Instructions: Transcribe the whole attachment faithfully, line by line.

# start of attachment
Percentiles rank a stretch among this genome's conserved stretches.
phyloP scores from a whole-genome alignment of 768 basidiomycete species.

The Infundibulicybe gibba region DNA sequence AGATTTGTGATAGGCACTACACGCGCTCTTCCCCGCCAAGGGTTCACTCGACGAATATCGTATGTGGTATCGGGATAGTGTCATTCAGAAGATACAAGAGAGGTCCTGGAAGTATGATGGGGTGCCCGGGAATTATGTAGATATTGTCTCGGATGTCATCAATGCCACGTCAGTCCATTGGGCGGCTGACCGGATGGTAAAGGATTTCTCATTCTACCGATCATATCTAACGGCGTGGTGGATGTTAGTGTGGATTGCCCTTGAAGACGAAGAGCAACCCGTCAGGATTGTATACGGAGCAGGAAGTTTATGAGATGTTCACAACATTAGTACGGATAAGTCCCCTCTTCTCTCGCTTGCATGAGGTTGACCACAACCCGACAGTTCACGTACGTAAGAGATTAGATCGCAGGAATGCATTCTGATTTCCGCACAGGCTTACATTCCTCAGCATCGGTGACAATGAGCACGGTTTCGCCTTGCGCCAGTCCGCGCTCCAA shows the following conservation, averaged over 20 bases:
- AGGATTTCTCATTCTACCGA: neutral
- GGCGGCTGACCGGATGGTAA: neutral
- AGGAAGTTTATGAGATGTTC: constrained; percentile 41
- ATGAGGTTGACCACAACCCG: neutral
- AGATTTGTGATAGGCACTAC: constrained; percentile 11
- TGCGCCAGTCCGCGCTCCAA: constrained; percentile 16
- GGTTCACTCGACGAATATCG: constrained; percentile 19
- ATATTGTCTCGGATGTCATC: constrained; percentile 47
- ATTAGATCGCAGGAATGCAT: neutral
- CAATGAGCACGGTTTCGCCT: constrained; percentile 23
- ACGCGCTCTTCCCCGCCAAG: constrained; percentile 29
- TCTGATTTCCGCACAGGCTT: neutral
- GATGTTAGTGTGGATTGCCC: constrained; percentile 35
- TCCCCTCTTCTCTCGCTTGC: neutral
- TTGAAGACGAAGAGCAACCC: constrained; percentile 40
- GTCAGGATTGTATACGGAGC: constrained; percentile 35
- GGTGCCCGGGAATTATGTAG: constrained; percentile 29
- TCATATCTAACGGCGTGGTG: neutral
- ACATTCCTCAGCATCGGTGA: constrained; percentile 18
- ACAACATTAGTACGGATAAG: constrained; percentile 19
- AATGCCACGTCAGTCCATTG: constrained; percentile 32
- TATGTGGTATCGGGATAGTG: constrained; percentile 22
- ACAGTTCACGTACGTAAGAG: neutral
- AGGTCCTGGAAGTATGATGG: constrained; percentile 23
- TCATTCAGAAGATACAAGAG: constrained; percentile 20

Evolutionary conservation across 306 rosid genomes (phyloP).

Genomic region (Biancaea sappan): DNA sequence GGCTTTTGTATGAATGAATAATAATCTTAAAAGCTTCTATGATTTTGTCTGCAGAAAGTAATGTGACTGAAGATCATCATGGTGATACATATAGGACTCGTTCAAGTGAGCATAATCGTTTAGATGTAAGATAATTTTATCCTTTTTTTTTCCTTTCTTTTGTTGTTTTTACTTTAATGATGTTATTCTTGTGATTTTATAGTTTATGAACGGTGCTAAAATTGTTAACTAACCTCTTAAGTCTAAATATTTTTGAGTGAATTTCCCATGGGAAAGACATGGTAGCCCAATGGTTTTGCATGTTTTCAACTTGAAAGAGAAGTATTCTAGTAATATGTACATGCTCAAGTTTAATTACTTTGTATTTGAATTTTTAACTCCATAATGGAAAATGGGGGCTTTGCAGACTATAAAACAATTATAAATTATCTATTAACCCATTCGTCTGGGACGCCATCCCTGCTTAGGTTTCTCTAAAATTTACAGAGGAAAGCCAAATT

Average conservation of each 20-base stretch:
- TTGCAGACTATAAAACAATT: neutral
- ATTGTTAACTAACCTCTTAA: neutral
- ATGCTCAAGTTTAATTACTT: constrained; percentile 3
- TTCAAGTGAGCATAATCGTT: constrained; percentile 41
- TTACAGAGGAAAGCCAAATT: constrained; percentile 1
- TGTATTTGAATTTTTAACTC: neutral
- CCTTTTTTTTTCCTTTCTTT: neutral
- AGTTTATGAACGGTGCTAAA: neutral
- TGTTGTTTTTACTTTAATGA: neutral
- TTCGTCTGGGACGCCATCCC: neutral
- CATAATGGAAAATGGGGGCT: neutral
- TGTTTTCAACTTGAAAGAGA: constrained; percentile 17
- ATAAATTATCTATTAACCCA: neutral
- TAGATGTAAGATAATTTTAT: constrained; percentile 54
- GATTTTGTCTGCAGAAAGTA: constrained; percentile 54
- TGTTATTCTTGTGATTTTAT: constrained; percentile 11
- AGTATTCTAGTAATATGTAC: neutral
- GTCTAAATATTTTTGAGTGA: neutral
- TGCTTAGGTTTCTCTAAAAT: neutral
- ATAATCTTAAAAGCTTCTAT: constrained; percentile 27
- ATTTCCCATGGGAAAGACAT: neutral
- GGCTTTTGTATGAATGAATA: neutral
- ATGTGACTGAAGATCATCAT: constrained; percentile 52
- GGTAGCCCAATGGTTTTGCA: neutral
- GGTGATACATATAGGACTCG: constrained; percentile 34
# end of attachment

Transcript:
Percentiles rank a stretch among this genome's conserved stretches.
phyloP scores from a whole-genome alignment of 768 basidiomycete species.

The Infundibulicybe gibba region DNA sequence AGATTTGTGATAGGCACTACACGCGCTCTTCCCCGCCAAGGGTTCACTCGACGAATATCGTATGTGGTATCGGGATAGTGTCATTCAGAAGATACAAGAGAGGTCCTGGAAGTATGATGGGGTGCCCGGGAATTATGTAGATATTGTCTCGGATGTCATCAATGCCACGTCAGTCCATTGGGCGGCTGACCGGATGGTAAAGGATTTCTCATTCTACCGATCATATCTAACGGCGTGGTGGATGTTAGTGTGGATTGCCCTTGAAGACGAAGAGCAACCCGTCAGGATTGTATACGGAGCAGGAAGTTTATGAGATGTTCACAACATTAGTACGGATAAGTCCCCTCTTCTCTCGCTTGCATGAGGTTGACCACAACCCGACAGTTCACGTACGTAAGAGATTAGATCGCAGGAATGCATTCTGATTTCCGCACAGGCTTACATTCCTCAGCATCGGTGACAATGAGCACGGTTTCGCCTTGCGCCAGTCCGCGCTCCAA shows the following conservation, averaged over 20 bases:
- AGGATTTCTCATTCTACCGA: neutral
- GGCGGCTGACCGGATGGTAA: neutral
- AGGAAGTTTATGAGATGTTC: constrained; percentile 41
- ATGAGGTTGACCACAACCCG: neutral
- AGATTTGTGATAGGCACTAC: constrained; percentile 11
- TGCGCCAGTCCGCGCTCCAA: constrained; percentile 16
- GGTTCACTCGACGAATATCG: constrained; percentile 19
- ATATTGTCTCGGATGTCATC: constrained; percentile 47
- ATTAGATCGCAGGAATGCAT: neutral
- CAATGAGCACGGTTTCGCCT: constrained; percentile 23
- ACGCGCTCTTCCCCGCCAAG: constrained; percentile 29
- TCTGATTTCCGCACAGGCTT: neutral
- GATGTTAGTGTGGATTGCCC: constrained; percentile 35
- TCCCCTCTTCTCTCGCTTGC: neutral
- TTGAAGACGAAGAGCAACCC: constrained; percentile 40
- GTCAGGATTGTATACGGAGC: constrained; percentile 35
- GGTGCCCGGGAATTATGTAG: constrained; percentile 29
- TCATATCTAACGGCGTGGTG: neutral
- ACATTCCTCAGCATCGGTGA: constrained; percentile 18
- ACAACATTAGTACGGATAAG: constrained; percentile 19
- AATGCCACGTCAGTCCATTG: constrained; percentile 32
- TATGTGGTATCGGGATAGTG: constrained; percentile 22
- ACAGTTCACGTACGTAAGAG: neutral
- AGGTCCTGGAAGTATGATGG: constrained; percentile 23
- TCATTCAGAAGATACAAGAG: constrained; percentile 20

Evolutionary conservation across 306 rosid genomes (phyloP).

Genomic region (Biancaea sappan): DNA sequence GGCTTTTGTATGAATGAATAATAATCTTAAAAGCTTCTATGATTTTGTCTGCAGAAAGTAATGTGACTGAAGATCATCATGGTGATACATATAGGACTCGTTCAAGTGAGCATAATCGTTTAGATGTAAGATAATTTTATCCTTTTTTTTTCCTTTCTTTTGTTGTTTTTACTTTAATGATGTTATTCTTGTGATTTTATAGTTTATGAACGGTGCTAAAATTGTTAACTAACCTCTTAAGTCTAAATATTTTTGAGTGAATTTCCCATGGGAAAGACATGGTAGCCCAATGGTTTTGCATGTTTTCAACTTGAAAGAGAAGTATTCTAGTAATATGTACATGCTCAAGTTTAATTACTTTGTATTTGAATTTTTAACTCCATAATGGAAAATGGGGGCTTTGCAGACTATAAAACAATTATAAATTATCTATTAACCCATTCGTCTGGGACGCCATCCCTGCTTAGGTTTCTCTAAAATTTACAGAGGAAAGCCAAATT

Average conservation of each 20-base stretch:
- TTGCAGACTATAAAACAATT: neutral
- ATTGTTAACTAACCTCTTAA: neutral
- ATGCTCAAGTTTAATTACTT: constrained; percentile 3
- TTCAAGTGAGCATAATCGTT: constrained; percentile 41
- TTACAGAGGAAAGCCAAATT: constrained; percentile 1
- TGTATTTGAATTTTTAACTC: neutral
- CCTTTTTTTTTCCTTTCTTT: neutral
- AGTTTATGAACGGTGCTAAA: neutral
- TGTTGTTTTTACTTTAATGA: neutral
- TTCGTCTGGGACGCCATCCC: neutral
- CATAATGGAAAATGGGGGCT: neutral
- TGTTTTCAACTTGAAAGAGA: constrained; percentile 17
- ATAAATTATCTATTAACCCA: neutral
- TAGATGTAAGATAATTTTAT: constrained; percentile 54
- GATTTTGTCTGCAGAAAGTA: constrained; percentile 54
- TGTTATTCTTGTGATTTTAT: constrained; percentile 11
- AGTATTCTAGTAATATGTAC: neutral
- GTCTAAATATTTTTGAGTGA: neutral
- TGCTTAGGTTTCTCTAAAAT: neutral
- ATAATCTTAAAAGCTTCTAT: constrained; percentile 27
- ATTTCCCATGGGAAAGACAT: neutral
- GGCTTTTGTATGAATGAATA: neutral
- ATGTGACTGAAGATCATCAT: constrained; percentile 52
- GGTAGCCCAATGGTTTTGCA: neutral
- GGTGATACATATAGGACTCG: constrained; percentile 34